Oh God, it is!  Look away.  Don’t look.  Don’t look.  I can’t unsee it – *HURRFF!*

Close your eyes and try to think of something other than the man who just got on the bus with the giant mustache covered in snot.  I’ve got a sensitive stomach; it doesn’t take much to make me wretch.  Snot was all over his… *hurrff!!*  Think.  Think.  Look at your cute little clothes.  Those cute pinstripe shorts you got for $5 at Robinsons-May.  You’ll be at Emily’s in no time.  Mustache.  Shut up, mind!  Stop torturing me!  Snotty Mustache!  *Hurrff!*  Can’t unsee!!  Can’t unsee!!  Ooo, Emily’s apartment complex, pull the cord!

Ding!  Oh thank God.  Oh please let me get off the Snotty Mustache Express without vomiting.  Don’t look at him as you walk by… don’t look at him as you walk by… OH SWEET MOTHER OF TAP DANCING JESUS IT’S STILL THERE.  I managed to muster a “thank you” to the bus driver and stepped off the bus.  I felt cold sweat cover my brow, and I doubled over letting out a final dry *hurrff!* before I entered the AM/PM across from Emily’s apartments.  I was starving, and wanted a quick lunch before I went to her place.  I grabbed a big, fat, juicy hot dog and began to cross the street.  I bit into it and began to chew.  Snotty Mustache!  Damn you, asshole brain.  Damn you.

If this was the worst experience I had on the Tucson bus system, I would have been lucky.  Alas, no.  Between Emily living in the middle of No-Tel Mo-Tel Hell and the demilitarized zones I would later live in, I often wound up on bad bus routes and experienced the gross, weird and scary world of public transit.

As winter break neared, I went to Our Lady Queen of Shopping (known by non-believers as the Tucson Mall) and bought Emily a frying pan for some reason I can no longer recall.  I walked to the bus stop to wait for the bus line that stopped in front of Emily’s apartment complex.  There was a man sitting in a wheelchair who greeted me when I sat down.  “Hello,” he said.

“Hi, how are you?”  I looked over at him, and noticed that his limbs were randomly wrapped in foam padding, like the kind you would see under a carpet.  We chatted for a while, and I got a serious creepy vibe from the guy.  I figured he was injured or something, and tried to ignore the Stranger Danger alarm.  My social anxiety always kept me amped up, and I felt like I tended to be overly avoidant and cautious with people.  Don’t be a dick.  Connect with people.  Damn you, brain.  Ok.  We began to talk about music and singing.  See?  This isn’t so bad.  We’re connecting. 

He smiled creepily.  “I love Christmas music.”

“Me too!”  Connecting.  Look at me!  I’m actually talking to a stranger; making eye contact and all that jazz.   I’m so proud of myself!

“Can you sing me a Christmas song?”

Connecting with a stra…wha??  “Oh, um… I don’t know…”  The bus stop was filling with people.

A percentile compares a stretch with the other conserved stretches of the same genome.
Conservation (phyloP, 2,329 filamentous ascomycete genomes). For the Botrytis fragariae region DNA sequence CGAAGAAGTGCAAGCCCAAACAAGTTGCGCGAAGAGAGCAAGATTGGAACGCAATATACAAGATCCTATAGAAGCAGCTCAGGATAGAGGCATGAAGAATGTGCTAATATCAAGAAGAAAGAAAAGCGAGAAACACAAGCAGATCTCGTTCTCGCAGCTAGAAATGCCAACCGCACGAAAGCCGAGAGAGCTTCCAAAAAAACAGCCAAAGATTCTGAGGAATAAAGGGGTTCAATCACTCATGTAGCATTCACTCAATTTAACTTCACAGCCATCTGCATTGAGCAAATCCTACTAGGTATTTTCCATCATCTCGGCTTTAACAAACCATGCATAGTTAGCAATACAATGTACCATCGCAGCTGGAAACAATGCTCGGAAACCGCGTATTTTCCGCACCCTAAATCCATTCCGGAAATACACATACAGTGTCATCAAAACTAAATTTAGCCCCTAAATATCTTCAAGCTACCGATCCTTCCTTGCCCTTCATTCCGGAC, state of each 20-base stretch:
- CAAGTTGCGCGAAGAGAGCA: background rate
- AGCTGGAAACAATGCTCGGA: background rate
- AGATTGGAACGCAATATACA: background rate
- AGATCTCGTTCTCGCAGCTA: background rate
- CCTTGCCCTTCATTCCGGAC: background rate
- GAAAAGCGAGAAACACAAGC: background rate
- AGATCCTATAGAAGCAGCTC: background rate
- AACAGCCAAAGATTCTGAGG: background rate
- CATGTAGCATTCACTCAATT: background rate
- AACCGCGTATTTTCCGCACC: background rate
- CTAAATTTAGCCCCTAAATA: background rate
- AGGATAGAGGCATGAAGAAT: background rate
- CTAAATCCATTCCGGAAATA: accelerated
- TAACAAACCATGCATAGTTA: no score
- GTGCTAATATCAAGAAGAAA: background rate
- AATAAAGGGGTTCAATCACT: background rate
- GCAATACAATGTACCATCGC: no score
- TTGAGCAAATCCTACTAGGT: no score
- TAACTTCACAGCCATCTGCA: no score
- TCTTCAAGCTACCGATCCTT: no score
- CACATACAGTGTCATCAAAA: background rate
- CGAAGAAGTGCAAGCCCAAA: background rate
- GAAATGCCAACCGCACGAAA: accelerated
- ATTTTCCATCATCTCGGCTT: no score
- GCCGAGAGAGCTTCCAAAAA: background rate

“Please?  It would mean so much to me.”

All of a sudden my brain, who was so cruel to me in the Snotty Mustache episode, spoke to me with righteous indignation.  The man in the wheelchair wants you to sing to him.  Is that so hard?  Can you do a good thing for once and sing for this man?  It’s the Christmas season – what would Jesus do?  Damn it, brain.

“Um… okay.  What would you like me to sing?”

His eyes widened.  “What is your favorite Christmas song?”

“O Holy Night.”

“Sing that!”

“Okay…”  And God help me, I sang it.  He started to belt in with me.  To his credit, he had a decent tenor voice.  Slowly people started edging away from us at the bus stop.  Crap!  They thought I was a crazy person too!

“O COME ALL YE FAITHFULL… SING IT WITH ME!!!”  He began to wail, singing like he was at a Revival.  I complied.

“Joyful and triumphant…”  I squeaked.  Where is that damn bus?  People, I’m not crazy, I’m just singing to make a man wrapped in foam happy.  I–stop averting my gaze!  It’s the Christmas season!  Sing with the man!  DON’T JUDGE ME!

We continued on to two additional carols, and if this happened in the days of YouTube, I’m sure we would have been captured on a phone only to be auto-tuned to viral perfection.  Thank God for small favors.

The bus finally came, and he got on first, with the driver using the special lift and wheelchair seating that was on the front of the bus.  I got on the bus and noticed it was standing room only.  The girl in front of me stood beside his wheelchair, as I began to walk towards the back.  He grabbed my wrist and glared at the girl.  “You need to move.  That’s my friend’s spot.”  Oh, shit.  He’ll be wearing my skin as a suit before the night is out.  I hope I at least make a cute suit.  The girl shrugged her shoulders and moved to the back.  I stood beside him as he hummed Christmas songs.  I thought about the frying pan in my shopping bag.  Okay, if he does something crazy, I have a weapon!  Or, you know, I could run.  He started to ask me where I lived, and I gave him an incorrect generic answer.  As we neared Emily’s apartment, I pulled the cord, and we eased to a stop.  I looked at my foam-covered friend, and smiled nervously.  “It was nice meeting you…”

He looked angry that I was leaving him.  “I hope to see you again.”